In thinking about that article I linked to on how to move to the country, I'm also thinking about "how to move to a small town." We did (and probably continue to do) many things wrong. Some of them were the result of being just generally clueless and not knowing how things work in a tiny town -- not realizing how interlinked everyone is in a tiny town, how one's actions have ripple effects through the other families and how one should ask before making a decision if it's likely to cause trouble for somebody else. Others were from being used to bigger city life, where things are more impersonal.
And some are unavoidable unless you are psychic. Here's an example:
Our house came with a lovely patch of very healthy rhubarb. I was overjoyed, as I love rhubarb. The first year, it came up and started putting out enthusiastic leaves and stalks and I was in rhubarb heaven. There was plenty to share, and I would have had no problem with anyone helping themselves.
I heard within a couple of weeks of Rhubarb Time that there was a lady in the neighborhood who was mad at me. Why on earth? I wasn't even sure who she was at the time. Turns out the lady who had owned our house before us had always let her come over and pick rhubarb, and we had not done so. Okayyyyy... I had not stopped anyone from picking my rhubarb, I had not turned anyone away who had asked. But I had not called this lady up and asked her to come over and pick my rhubarb.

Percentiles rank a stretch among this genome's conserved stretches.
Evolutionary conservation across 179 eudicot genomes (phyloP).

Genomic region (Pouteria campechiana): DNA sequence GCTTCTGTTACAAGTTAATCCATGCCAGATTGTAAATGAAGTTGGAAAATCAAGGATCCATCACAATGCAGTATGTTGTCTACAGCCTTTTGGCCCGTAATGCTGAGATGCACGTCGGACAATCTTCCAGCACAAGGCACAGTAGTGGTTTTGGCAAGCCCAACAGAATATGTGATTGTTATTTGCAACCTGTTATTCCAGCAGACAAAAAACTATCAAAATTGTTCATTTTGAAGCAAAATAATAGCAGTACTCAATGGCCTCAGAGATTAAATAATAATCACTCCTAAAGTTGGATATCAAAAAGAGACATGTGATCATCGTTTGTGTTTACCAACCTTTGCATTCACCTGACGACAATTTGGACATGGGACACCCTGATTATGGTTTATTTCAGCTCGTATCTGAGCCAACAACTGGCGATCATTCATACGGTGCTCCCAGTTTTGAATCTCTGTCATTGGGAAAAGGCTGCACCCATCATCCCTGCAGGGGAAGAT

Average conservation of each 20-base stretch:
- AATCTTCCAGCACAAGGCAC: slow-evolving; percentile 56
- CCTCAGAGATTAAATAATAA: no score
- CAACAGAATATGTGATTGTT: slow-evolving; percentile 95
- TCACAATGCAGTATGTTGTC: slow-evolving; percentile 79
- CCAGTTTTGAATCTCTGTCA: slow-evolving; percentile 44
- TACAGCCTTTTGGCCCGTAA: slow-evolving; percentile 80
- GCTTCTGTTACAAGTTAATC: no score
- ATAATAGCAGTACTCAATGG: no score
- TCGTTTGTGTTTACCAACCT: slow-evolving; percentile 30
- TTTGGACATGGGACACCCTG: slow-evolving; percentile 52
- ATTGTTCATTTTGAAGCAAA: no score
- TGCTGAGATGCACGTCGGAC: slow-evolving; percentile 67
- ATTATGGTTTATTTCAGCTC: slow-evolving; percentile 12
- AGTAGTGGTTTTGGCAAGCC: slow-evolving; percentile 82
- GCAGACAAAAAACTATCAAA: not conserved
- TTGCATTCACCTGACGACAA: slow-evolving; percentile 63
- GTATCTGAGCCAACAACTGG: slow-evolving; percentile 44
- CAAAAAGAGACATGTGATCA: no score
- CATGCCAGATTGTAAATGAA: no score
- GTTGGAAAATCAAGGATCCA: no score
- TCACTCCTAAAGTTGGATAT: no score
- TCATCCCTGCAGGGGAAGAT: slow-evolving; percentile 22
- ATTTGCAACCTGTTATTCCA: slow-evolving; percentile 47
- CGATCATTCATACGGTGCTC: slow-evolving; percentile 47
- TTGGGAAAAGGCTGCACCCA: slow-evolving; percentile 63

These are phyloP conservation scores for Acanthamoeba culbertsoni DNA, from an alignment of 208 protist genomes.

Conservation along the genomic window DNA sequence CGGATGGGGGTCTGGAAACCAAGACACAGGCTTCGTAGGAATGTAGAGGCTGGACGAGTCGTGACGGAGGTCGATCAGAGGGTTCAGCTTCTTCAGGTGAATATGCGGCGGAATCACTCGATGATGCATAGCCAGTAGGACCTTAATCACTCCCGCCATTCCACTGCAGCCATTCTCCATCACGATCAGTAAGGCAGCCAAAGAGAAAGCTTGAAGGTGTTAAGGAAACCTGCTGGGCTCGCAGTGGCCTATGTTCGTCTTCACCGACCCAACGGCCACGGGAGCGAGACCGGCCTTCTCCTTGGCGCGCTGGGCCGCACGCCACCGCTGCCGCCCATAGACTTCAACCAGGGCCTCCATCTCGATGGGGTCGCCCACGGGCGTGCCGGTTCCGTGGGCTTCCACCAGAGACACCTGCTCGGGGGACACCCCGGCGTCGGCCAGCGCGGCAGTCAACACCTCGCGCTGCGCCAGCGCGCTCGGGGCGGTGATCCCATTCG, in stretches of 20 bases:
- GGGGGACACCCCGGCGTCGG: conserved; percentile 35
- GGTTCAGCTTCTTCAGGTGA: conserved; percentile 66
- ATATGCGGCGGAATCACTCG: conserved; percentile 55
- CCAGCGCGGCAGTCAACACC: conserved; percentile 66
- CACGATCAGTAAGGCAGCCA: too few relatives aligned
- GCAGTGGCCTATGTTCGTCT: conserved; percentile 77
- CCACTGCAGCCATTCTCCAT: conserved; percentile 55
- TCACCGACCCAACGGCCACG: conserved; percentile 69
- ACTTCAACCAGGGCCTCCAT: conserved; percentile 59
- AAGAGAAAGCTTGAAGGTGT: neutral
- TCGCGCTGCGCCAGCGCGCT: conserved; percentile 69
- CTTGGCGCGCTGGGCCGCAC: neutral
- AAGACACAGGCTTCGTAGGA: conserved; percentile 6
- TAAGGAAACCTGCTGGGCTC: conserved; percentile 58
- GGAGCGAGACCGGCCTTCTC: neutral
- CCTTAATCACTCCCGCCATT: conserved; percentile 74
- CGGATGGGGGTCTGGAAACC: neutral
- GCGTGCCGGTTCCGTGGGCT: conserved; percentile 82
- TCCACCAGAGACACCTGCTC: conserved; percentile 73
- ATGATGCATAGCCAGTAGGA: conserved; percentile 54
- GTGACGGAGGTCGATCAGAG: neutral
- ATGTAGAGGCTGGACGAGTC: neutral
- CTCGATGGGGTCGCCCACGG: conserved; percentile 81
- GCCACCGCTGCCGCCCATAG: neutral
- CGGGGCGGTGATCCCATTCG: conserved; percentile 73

So I picked her a big bag, took it to her house (once I figured out which house it was) and gave it to her, with the assurance that she was quite welcome to come over and get rhubarb any time it was growing. She graciously accepted the invitation and all was well.
So anyway, what I learned from this story was, be as generous as you can be, and stay humble. It's not easy to apologize for stuff you didn't think you did wrong in the first place, but it helps smooth things over, for sure.